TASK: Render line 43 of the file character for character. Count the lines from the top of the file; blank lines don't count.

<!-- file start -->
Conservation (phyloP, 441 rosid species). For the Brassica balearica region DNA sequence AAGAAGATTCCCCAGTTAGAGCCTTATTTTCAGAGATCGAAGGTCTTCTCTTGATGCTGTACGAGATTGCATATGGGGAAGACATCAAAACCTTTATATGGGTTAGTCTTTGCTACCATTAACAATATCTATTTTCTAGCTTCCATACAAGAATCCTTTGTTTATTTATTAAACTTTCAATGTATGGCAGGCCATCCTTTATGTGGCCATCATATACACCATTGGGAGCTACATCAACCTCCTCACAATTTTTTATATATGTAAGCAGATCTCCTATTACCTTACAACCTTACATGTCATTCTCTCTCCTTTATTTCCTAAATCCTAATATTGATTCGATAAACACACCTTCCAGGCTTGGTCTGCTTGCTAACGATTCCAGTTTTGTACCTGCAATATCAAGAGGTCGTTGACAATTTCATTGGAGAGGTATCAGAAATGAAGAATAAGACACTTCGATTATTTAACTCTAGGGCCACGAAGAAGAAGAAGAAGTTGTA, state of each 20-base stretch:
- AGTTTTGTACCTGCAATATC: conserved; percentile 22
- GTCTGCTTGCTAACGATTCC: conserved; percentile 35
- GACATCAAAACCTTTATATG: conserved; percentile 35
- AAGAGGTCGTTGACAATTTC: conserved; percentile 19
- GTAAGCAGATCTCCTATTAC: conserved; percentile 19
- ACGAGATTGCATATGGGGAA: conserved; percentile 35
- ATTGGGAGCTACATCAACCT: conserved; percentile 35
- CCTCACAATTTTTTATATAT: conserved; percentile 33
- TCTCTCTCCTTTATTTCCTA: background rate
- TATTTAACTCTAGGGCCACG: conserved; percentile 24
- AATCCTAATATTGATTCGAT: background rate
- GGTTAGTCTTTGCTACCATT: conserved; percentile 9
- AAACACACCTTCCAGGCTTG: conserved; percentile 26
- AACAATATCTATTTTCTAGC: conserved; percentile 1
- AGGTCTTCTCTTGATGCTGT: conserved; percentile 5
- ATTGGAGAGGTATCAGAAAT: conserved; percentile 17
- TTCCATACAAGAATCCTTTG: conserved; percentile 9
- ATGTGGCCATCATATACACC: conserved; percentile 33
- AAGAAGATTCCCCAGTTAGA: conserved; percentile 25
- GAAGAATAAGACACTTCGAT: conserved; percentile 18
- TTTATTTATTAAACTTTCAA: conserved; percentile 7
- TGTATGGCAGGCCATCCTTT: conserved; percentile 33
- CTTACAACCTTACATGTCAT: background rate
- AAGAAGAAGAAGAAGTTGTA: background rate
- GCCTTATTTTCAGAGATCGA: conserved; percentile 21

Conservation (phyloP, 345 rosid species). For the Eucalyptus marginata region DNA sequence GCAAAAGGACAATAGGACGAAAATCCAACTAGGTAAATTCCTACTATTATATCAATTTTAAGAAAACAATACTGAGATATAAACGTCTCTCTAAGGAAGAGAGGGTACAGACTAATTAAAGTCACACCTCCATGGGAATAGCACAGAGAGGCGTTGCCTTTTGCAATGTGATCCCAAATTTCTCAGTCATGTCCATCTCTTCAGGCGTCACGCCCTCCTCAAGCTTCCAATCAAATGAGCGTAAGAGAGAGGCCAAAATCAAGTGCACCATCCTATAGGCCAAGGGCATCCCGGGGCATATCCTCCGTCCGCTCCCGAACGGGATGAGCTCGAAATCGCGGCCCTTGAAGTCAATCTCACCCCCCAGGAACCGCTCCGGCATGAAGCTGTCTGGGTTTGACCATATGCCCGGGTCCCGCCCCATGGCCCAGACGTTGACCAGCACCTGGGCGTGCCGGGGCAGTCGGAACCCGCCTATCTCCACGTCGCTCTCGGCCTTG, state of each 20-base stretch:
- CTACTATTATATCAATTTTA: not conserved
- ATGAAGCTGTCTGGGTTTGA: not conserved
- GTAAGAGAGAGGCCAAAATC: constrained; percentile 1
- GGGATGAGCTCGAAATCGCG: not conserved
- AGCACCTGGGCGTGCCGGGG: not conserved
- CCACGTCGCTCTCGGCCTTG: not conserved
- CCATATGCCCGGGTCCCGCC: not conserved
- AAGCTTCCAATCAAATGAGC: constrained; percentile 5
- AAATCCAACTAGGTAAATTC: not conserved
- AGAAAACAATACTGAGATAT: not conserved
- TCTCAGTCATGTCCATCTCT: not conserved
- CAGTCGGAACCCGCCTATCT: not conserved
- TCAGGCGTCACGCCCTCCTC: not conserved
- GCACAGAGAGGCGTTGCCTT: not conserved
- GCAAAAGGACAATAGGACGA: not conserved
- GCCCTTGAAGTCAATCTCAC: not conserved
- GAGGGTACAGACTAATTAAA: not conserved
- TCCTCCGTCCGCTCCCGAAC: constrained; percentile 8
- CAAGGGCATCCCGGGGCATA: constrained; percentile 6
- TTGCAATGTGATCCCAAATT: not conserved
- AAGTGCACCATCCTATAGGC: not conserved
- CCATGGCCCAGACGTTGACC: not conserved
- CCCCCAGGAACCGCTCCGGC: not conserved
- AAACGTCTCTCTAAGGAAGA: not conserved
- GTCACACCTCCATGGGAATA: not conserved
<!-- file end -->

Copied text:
- GCCCTTGAAGTCAATCTCAC: not conserved